At Hong Kong International Airport, large screens offer visitors immersive virtual environments that enhance the feeling of traveling and the excitement of reaching new destinations

Walking through its ample corridors and immense vaulted spaces filled with light is a memorable experience in itself, but there is even more to explore as the airport buildings extend the physical space with multimedia installations. Large screens offer visitors immersive virtual environments that enhance the feeling of traveling and the excitement of reaching new destinations.

The multimedia experience began with the Waterfall Gardens, developed in collaboration with Moment Factory, to create a relaxing and beautifully magical ambiance in the terminal. The installation simulates a waterfall falling into a river with rocks. Visitors are invited to walk along the river and touch the water on the screen, feeling transported to a faraway land for a brief moment.

Next to the Waterfall Gardens, is the airport’s latest innovative installation powered by Niio. A giant screen hosts the artworks Botanic Dreams, Awakening Garden and Ikebana Dreams #1 by Nico Tone, a multidisciplinary group formed by creatives from different nationalities, who work together on art and technology projects.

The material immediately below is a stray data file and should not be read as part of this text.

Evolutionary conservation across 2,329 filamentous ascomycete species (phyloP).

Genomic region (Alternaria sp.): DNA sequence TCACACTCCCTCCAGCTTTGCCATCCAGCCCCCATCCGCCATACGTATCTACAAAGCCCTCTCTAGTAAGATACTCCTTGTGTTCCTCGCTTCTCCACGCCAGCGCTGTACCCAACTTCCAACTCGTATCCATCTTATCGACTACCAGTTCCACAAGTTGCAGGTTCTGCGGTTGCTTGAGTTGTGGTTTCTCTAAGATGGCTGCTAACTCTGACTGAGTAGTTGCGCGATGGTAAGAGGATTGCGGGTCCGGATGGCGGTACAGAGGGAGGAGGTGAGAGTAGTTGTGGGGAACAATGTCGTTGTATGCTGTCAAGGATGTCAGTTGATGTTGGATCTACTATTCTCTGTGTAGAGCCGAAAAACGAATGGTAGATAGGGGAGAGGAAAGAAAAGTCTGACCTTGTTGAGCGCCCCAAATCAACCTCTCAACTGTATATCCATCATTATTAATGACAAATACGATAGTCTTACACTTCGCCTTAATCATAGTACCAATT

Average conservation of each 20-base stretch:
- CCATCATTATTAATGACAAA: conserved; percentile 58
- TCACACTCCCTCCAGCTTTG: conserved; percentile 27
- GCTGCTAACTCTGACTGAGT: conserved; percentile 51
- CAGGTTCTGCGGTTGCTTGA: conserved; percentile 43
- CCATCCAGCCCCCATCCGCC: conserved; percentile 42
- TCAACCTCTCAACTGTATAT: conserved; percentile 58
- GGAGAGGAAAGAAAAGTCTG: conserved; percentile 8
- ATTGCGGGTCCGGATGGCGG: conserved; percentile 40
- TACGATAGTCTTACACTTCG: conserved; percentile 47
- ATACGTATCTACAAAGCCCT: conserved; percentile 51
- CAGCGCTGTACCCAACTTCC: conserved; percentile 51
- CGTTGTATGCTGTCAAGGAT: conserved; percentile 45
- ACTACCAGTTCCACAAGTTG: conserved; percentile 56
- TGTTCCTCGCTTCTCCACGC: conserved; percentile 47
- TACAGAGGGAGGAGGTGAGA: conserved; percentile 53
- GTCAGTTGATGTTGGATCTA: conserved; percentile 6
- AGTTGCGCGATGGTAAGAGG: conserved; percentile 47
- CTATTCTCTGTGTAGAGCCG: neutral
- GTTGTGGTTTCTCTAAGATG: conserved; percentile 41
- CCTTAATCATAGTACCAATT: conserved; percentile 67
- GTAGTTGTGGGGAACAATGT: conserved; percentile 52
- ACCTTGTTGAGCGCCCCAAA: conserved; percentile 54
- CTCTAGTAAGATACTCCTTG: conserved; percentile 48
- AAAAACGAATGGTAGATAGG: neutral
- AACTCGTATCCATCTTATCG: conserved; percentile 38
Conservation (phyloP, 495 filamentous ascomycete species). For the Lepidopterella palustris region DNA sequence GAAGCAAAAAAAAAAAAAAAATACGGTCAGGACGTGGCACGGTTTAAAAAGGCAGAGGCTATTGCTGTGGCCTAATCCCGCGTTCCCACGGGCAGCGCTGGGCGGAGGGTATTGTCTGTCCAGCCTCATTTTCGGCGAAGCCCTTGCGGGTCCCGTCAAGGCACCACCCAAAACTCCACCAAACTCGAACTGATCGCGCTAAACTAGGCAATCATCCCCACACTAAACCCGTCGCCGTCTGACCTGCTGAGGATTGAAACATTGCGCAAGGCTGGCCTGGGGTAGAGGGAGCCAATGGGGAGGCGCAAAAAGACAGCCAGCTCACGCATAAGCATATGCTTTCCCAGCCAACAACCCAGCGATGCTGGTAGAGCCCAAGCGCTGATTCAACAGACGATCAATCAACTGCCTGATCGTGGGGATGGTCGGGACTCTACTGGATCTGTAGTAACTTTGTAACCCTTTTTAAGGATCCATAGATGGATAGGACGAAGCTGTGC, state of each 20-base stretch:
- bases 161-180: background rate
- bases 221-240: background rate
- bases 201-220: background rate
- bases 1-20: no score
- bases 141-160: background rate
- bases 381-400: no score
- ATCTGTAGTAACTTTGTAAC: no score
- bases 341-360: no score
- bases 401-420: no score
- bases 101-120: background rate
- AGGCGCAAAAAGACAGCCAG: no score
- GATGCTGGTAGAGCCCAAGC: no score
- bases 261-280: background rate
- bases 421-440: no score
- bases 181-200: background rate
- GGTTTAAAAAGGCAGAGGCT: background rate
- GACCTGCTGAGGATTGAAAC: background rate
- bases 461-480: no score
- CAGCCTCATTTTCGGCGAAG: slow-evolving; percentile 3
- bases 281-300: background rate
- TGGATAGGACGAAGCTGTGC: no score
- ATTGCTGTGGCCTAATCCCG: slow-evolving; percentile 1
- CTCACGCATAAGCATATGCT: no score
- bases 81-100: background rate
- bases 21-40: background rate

Nico Tone, Awakening Garden, 2019

Nico Tone’s senior artist and co-founder Tal Keren explains the process behind conceiving an artwork for this spectacular setting. The artists’ group’s initial challenge has been to create something that draws the attention of passersby in an environment saturated with visual messages. “We are confronted daily with many images and videos,” states Keren, “and nothing really infiltrates us or touches us anymore. I believe that if you take the time and look at one artwork you will start feeling and sensing its power. This is what we try to achieve.” 

Nico Tone, Ikebana Dreams #1, 2019

Nature is chosen as a subject by the artists to convey a positive message that reaches out across cultures and identities

The artists’ collective creates an engaging visual space that allows for a more relaxed contemplation, observing every detail in the scene and noticing subtle changes that happen every now and then. Contrary to the quick impact sought by advertising content, which catches the eye and delivers its message in a fraction of a second, these works invite the viewer to take their time. The compositions created by the artists are, accordingly, depictions of nature and peaceful landscapes that contain within them numerous small events, happening at different times, so that the image appears to be full of a life of its own.